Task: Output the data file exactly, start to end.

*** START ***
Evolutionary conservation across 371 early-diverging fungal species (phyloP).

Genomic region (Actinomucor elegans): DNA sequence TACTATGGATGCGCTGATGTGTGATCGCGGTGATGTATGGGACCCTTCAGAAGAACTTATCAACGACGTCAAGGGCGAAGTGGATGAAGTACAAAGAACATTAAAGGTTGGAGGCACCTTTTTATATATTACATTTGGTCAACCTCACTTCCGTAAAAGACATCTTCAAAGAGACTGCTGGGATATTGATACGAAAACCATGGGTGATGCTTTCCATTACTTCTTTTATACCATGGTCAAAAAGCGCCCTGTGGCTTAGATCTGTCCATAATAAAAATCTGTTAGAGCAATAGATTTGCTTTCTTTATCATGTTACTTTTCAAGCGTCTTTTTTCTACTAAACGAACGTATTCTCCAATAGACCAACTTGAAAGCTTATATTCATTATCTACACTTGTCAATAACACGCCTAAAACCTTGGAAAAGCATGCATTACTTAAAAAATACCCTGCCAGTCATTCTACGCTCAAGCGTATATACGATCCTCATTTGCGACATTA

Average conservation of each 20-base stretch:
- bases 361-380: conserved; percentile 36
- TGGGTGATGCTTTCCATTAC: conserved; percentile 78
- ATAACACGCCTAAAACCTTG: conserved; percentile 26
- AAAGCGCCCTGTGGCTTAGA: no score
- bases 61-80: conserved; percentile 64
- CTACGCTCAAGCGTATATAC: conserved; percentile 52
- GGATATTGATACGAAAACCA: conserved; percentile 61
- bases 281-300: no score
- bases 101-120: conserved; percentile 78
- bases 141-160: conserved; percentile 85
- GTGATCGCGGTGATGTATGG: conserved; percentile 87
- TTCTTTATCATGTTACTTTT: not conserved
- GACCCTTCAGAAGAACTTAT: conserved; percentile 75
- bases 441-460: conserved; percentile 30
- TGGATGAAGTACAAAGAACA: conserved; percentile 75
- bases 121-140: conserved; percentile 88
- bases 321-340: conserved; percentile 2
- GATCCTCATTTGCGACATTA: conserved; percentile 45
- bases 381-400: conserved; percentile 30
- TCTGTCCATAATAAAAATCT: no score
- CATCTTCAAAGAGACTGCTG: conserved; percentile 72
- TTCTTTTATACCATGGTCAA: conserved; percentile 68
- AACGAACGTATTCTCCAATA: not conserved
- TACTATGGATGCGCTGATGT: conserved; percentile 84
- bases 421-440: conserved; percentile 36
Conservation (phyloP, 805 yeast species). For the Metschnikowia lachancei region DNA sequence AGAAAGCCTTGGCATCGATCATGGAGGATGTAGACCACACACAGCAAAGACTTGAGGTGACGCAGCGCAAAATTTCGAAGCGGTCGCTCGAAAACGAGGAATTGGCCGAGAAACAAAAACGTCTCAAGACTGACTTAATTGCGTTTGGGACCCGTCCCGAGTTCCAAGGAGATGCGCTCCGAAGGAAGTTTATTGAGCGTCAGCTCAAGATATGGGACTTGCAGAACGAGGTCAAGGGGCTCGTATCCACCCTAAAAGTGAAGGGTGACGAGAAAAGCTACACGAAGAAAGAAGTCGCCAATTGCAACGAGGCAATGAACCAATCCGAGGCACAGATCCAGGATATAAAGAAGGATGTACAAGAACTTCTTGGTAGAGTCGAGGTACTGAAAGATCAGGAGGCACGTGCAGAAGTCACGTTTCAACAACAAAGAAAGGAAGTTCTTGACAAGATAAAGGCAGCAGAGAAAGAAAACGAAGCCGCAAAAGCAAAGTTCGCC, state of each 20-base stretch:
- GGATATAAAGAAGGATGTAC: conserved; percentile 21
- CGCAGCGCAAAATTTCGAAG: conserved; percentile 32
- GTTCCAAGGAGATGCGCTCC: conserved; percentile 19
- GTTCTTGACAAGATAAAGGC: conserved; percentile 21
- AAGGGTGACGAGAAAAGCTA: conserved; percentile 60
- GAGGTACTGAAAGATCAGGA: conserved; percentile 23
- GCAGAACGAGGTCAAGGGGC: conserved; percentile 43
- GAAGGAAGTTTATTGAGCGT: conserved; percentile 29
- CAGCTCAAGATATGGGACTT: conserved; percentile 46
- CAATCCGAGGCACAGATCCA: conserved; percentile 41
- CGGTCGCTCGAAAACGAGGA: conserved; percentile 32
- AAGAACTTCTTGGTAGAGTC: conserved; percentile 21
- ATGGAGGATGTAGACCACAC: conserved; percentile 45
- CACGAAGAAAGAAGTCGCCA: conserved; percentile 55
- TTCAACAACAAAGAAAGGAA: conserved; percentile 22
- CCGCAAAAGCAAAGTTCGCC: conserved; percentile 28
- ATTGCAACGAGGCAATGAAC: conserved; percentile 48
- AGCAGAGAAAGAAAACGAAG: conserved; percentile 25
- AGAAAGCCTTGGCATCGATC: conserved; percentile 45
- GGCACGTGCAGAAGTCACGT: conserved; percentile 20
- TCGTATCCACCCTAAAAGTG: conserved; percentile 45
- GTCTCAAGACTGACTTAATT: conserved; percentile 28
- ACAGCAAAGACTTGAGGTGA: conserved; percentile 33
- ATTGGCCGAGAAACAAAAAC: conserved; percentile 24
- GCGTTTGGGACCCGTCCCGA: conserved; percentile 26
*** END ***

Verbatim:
Evolutionary conservation across 371 early-diverging fungal species (phyloP).

Genomic region (Actinomucor elegans): DNA sequence TACTATGGATGCGCTGATGTGTGATCGCGGTGATGTATGGGACCCTTCAGAAGAACTTATCAACGACGTCAAGGGCGAAGTGGATGAAGTACAAAGAACATTAAAGGTTGGAGGCACCTTTTTATATATTACATTTGGTCAACCTCACTTCCGTAAAAGACATCTTCAAAGAGACTGCTGGGATATTGATACGAAAACCATGGGTGATGCTTTCCATTACTTCTTTTATACCATGGTCAAAAAGCGCCCTGTGGCTTAGATCTGTCCATAATAAAAATCTGTTAGAGCAATAGATTTGCTTTCTTTATCATGTTACTTTTCAAGCGTCTTTTTTCTACTAAACGAACGTATTCTCCAATAGACCAACTTGAAAGCTTATATTCATTATCTACACTTGTCAATAACACGCCTAAAACCTTGGAAAAGCATGCATTACTTAAAAAATACCCTGCCAGTCATTCTACGCTCAAGCGTATATACGATCCTCATTTGCGACATTA

Average conservation of each 20-base stretch:
- bases 361-380: conserved; percentile 36
- TGGGTGATGCTTTCCATTAC: conserved; percentile 78
- ATAACACGCCTAAAACCTTG: conserved; percentile 26
- AAAGCGCCCTGTGGCTTAGA: no score
- bases 61-80: conserved; percentile 64
- CTACGCTCAAGCGTATATAC: conserved; percentile 52
- GGATATTGATACGAAAACCA: conserved; percentile 61
- bases 281-300: no score
- bases 101-120: conserved; percentile 78
- bases 141-160: conserved; percentile 85
- GTGATCGCGGTGATGTATGG: conserved; percentile 87
- TTCTTTATCATGTTACTTTT: not conserved
- GACCCTTCAGAAGAACTTAT: conserved; percentile 75
- bases 441-460: conserved; percentile 30
- TGGATGAAGTACAAAGAACA: conserved; percentile 75
- bases 121-140: conserved; percentile 88
- bases 321-340: conserved; percentile 2
- GATCCTCATTTGCGACATTA: conserved; percentile 45
- bases 381-400: conserved; percentile 30
- TCTGTCCATAATAAAAATCT: no score
- CATCTTCAAAGAGACTGCTG: conserved; percentile 72
- TTCTTTTATACCATGGTCAA: conserved; percentile 68
- AACGAACGTATTCTCCAATA: not conserved
- TACTATGGATGCGCTGATGT: conserved; percentile 84
- bases 421-440: conserved; percentile 36
Conservation (phyloP, 805 yeast species). For the Metschnikowia lachancei region DNA sequence AGAAAGCCTTGGCATCGATCATGGAGGATGTAGACCACACACAGCAAAGACTTGAGGTGACGCAGCGCAAAATTTCGAAGCGGTCGCTCGAAAACGAGGAATTGGCCGAGAAACAAAAACGTCTCAAGACTGACTTAATTGCGTTTGGGACCCGTCCCGAGTTCCAAGGAGATGCGCTCCGAAGGAAGTTTATTGAGCGTCAGCTCAAGATATGGGACTTGCAGAACGAGGTCAAGGGGCTCGTATCCACCCTAAAAGTGAAGGGTGACGAGAAAAGCTACACGAAGAAAGAAGTCGCCAATTGCAACGAGGCAATGAACCAATCCGAGGCACAGATCCAGGATATAAAGAAGGATGTACAAGAACTTCTTGGTAGAGTCGAGGTACTGAAAGATCAGGAGGCACGTGCAGAAGTCACGTTTCAACAACAAAGAAAGGAAGTTCTTGACAAGATAAAGGCAGCAGAGAAAGAAAACGAAGCCGCAAAAGCAAAGTTCGCC, state of each 20-base stretch:
- GGATATAAAGAAGGATGTAC: conserved; percentile 21
- CGCAGCGCAAAATTTCGAAG: conserved; percentile 32
- GTTCCAAGGAGATGCGCTCC: conserved; percentile 19
- GTTCTTGACAAGATAAAGGC: conserved; percentile 21
- AAGGGTGACGAGAAAAGCTA: conserved; percentile 60
- GAGGTACTGAAAGATCAGGA: conserved; percentile 23
- GCAGAACGAGGTCAAGGGGC: conserved; percentile 43
- GAAGGAAGTTTATTGAGCGT: conserved; percentile 29
- CAGCTCAAGATATGGGACTT: conserved; percentile 46
- CAATCCGAGGCACAGATCCA: conserved; percentile 41
- CGGTCGCTCGAAAACGAGGA: conserved; percentile 32
- AAGAACTTCTTGGTAGAGTC: conserved; percentile 21
- ATGGAGGATGTAGACCACAC: conserved; percentile 45
- CACGAAGAAAGAAGTCGCCA: conserved; percentile 55
- TTCAACAACAAAGAAAGGAA: conserved; percentile 22
- CCGCAAAAGCAAAGTTCGCC: conserved; percentile 28
- ATTGCAACGAGGCAATGAAC: conserved; percentile 48
- AGCAGAGAAAGAAAACGAAG: conserved; percentile 25
- AGAAAGCCTTGGCATCGATC: conserved; percentile 45
- GGCACGTGCAGAAGTCACGT: conserved; percentile 20
- TCGTATCCACCCTAAAAGTG: conserved; percentile 45
- GTCTCAAGACTGACTTAATT: conserved; percentile 28
- ACAGCAAAGACTTGAGGTGA: conserved; percentile 33
- ATTGGCCGAGAAACAAAAAC: conserved; percentile 24
- GCGTTTGGGACCCGTCCCGA: conserved; percentile 26